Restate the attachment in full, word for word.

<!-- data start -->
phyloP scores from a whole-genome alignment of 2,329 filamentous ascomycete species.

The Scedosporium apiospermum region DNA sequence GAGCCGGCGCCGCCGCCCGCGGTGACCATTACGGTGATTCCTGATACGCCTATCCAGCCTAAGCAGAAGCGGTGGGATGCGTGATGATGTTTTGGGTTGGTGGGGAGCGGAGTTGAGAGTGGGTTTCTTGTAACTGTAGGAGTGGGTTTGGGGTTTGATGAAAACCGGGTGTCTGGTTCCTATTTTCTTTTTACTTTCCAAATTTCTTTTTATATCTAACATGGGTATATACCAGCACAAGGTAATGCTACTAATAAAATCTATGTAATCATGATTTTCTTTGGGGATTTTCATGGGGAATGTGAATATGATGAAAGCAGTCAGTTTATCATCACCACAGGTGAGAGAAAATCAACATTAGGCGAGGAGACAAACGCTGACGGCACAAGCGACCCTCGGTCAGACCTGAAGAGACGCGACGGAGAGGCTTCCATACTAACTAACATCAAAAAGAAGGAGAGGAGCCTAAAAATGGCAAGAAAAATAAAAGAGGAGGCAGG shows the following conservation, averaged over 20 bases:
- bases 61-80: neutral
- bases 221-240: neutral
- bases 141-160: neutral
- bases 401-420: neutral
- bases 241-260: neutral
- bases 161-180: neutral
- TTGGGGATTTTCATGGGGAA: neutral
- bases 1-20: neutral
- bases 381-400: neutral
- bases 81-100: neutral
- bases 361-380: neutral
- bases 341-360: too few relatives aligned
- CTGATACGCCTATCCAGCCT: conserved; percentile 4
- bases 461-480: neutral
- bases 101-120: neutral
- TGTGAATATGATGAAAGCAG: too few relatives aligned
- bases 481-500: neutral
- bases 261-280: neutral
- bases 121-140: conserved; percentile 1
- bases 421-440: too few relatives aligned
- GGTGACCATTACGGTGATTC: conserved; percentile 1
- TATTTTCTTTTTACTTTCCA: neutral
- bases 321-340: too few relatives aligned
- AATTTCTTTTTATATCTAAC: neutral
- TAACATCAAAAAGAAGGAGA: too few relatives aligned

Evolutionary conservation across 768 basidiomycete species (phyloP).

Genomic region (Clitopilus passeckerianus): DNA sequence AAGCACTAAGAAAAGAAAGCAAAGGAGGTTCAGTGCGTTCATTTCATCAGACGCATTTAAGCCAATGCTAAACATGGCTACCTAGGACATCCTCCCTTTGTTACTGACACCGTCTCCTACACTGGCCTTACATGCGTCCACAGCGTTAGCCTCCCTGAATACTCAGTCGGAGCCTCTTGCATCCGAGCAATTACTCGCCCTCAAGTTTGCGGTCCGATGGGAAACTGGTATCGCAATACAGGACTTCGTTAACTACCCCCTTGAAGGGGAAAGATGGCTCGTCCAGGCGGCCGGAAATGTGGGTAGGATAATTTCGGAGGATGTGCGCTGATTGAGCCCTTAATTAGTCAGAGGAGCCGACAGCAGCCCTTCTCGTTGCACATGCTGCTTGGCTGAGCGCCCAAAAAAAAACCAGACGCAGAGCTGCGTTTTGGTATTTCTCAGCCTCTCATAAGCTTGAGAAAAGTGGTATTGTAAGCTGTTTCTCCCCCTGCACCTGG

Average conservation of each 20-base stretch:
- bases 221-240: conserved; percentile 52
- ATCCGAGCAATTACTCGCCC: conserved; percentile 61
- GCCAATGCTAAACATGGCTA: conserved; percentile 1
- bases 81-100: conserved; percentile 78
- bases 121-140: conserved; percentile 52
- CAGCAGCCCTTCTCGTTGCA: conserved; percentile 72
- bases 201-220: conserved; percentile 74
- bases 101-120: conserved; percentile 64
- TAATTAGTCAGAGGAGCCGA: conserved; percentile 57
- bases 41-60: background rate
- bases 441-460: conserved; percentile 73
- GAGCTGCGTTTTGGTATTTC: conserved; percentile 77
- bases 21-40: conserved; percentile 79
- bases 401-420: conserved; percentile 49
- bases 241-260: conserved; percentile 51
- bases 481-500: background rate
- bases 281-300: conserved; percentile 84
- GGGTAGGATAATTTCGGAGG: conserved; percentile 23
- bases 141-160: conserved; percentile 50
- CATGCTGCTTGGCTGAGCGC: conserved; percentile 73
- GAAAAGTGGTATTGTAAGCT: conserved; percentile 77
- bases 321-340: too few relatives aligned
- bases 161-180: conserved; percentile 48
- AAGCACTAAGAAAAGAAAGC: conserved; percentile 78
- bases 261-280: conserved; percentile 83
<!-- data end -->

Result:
phyloP scores from a whole-genome alignment of 2,329 filamentous ascomycete species.

The Scedosporium apiospermum region DNA sequence GAGCCGGCGCCGCCGCCCGCGGTGACCATTACGGTGATTCCTGATACGCCTATCCAGCCTAAGCAGAAGCGGTGGGATGCGTGATGATGTTTTGGGTTGGTGGGGAGCGGAGTTGAGAGTGGGTTTCTTGTAACTGTAGGAGTGGGTTTGGGGTTTGATGAAAACCGGGTGTCTGGTTCCTATTTTCTTTTTACTTTCCAAATTTCTTTTTATATCTAACATGGGTATATACCAGCACAAGGTAATGCTACTAATAAAATCTATGTAATCATGATTTTCTTTGGGGATTTTCATGGGGAATGTGAATATGATGAAAGCAGTCAGTTTATCATCACCACAGGTGAGAGAAAATCAACATTAGGCGAGGAGACAAACGCTGACGGCACAAGCGACCCTCGGTCAGACCTGAAGAGACGCGACGGAGAGGCTTCCATACTAACTAACATCAAAAAGAAGGAGAGGAGCCTAAAAATGGCAAGAAAAATAAAAGAGGAGGCAGG shows the following conservation, averaged over 20 bases:
- bases 61-80: neutral
- bases 221-240: neutral
- bases 141-160: neutral
- bases 401-420: neutral
- bases 241-260: neutral
- bases 161-180: neutral
- TTGGGGATTTTCATGGGGAA: neutral
- bases 1-20: neutral
- bases 381-400: neutral
- bases 81-100: neutral
- bases 361-380: neutral
- bases 341-360: too few relatives aligned
- CTGATACGCCTATCCAGCCT: conserved; percentile 4
- bases 461-480: neutral
- bases 101-120: neutral
- TGTGAATATGATGAAAGCAG: too few relatives aligned
- bases 481-500: neutral
- bases 261-280: neutral
- bases 121-140: conserved; percentile 1
- bases 421-440: too few relatives aligned
- GGTGACCATTACGGTGATTC: conserved; percentile 1
- TATTTTCTTTTTACTTTCCA: neutral
- bases 321-340: too few relatives aligned
- AATTTCTTTTTATATCTAAC: neutral
- TAACATCAAAAAGAAGGAGA: too few relatives aligned

Evolutionary conservation across 768 basidiomycete species (phyloP).

Genomic region (Clitopilus passeckerianus): DNA sequence AAGCACTAAGAAAAGAAAGCAAAGGAGGTTCAGTGCGTTCATTTCATCAGACGCATTTAAGCCAATGCTAAACATGGCTACCTAGGACATCCTCCCTTTGTTACTGACACCGTCTCCTACACTGGCCTTACATGCGTCCACAGCGTTAGCCTCCCTGAATACTCAGTCGGAGCCTCTTGCATCCGAGCAATTACTCGCCCTCAAGTTTGCGGTCCGATGGGAAACTGGTATCGCAATACAGGACTTCGTTAACTACCCCCTTGAAGGGGAAAGATGGCTCGTCCAGGCGGCCGGAAATGTGGGTAGGATAATTTCGGAGGATGTGCGCTGATTGAGCCCTTAATTAGTCAGAGGAGCCGACAGCAGCCCTTCTCGTTGCACATGCTGCTTGGCTGAGCGCCCAAAAAAAAACCAGACGCAGAGCTGCGTTTTGGTATTTCTCAGCCTCTCATAAGCTTGAGAAAAGTGGTATTGTAAGCTGTTTCTCCCCCTGCACCTGG

Average conservation of each 20-base stretch:
- bases 221-240: conserved; percentile 52
- ATCCGAGCAATTACTCGCCC: conserved; percentile 61
- GCCAATGCTAAACATGGCTA: conserved; percentile 1
- bases 81-100: conserved; percentile 78
- bases 121-140: conserved; percentile 52
- CAGCAGCCCTTCTCGTTGCA: conserved; percentile 72
- bases 201-220: conserved; percentile 74
- bases 101-120: conserved; percentile 64
- TAATTAGTCAGAGGAGCCGA: conserved; percentile 57
- bases 41-60: background rate
- bases 441-460: conserved; percentile 73
- GAGCTGCGTTTTGGTATTTC: conserved; percentile 77
- bases 21-40: conserved; percentile 79
- bases 401-420: conserved; percentile 49
- bases 241-260: conserved; percentile 51
- bases 481-500: background rate
- bases 281-300: conserved; percentile 84
- GGGTAGGATAATTTCGGAGG: conserved; percentile 23
- bases 141-160: conserved; percentile 50
- CATGCTGCTTGGCTGAGCGC: conserved; percentile 73
- GAAAAGTGGTATTGTAAGCT: conserved; percentile 77
- bases 321-340: too few relatives aligned
- bases 161-180: conserved; percentile 48
- AAGCACTAAGAAAAGAAAGC: conserved; percentile 78
- bases 261-280: conserved; percentile 83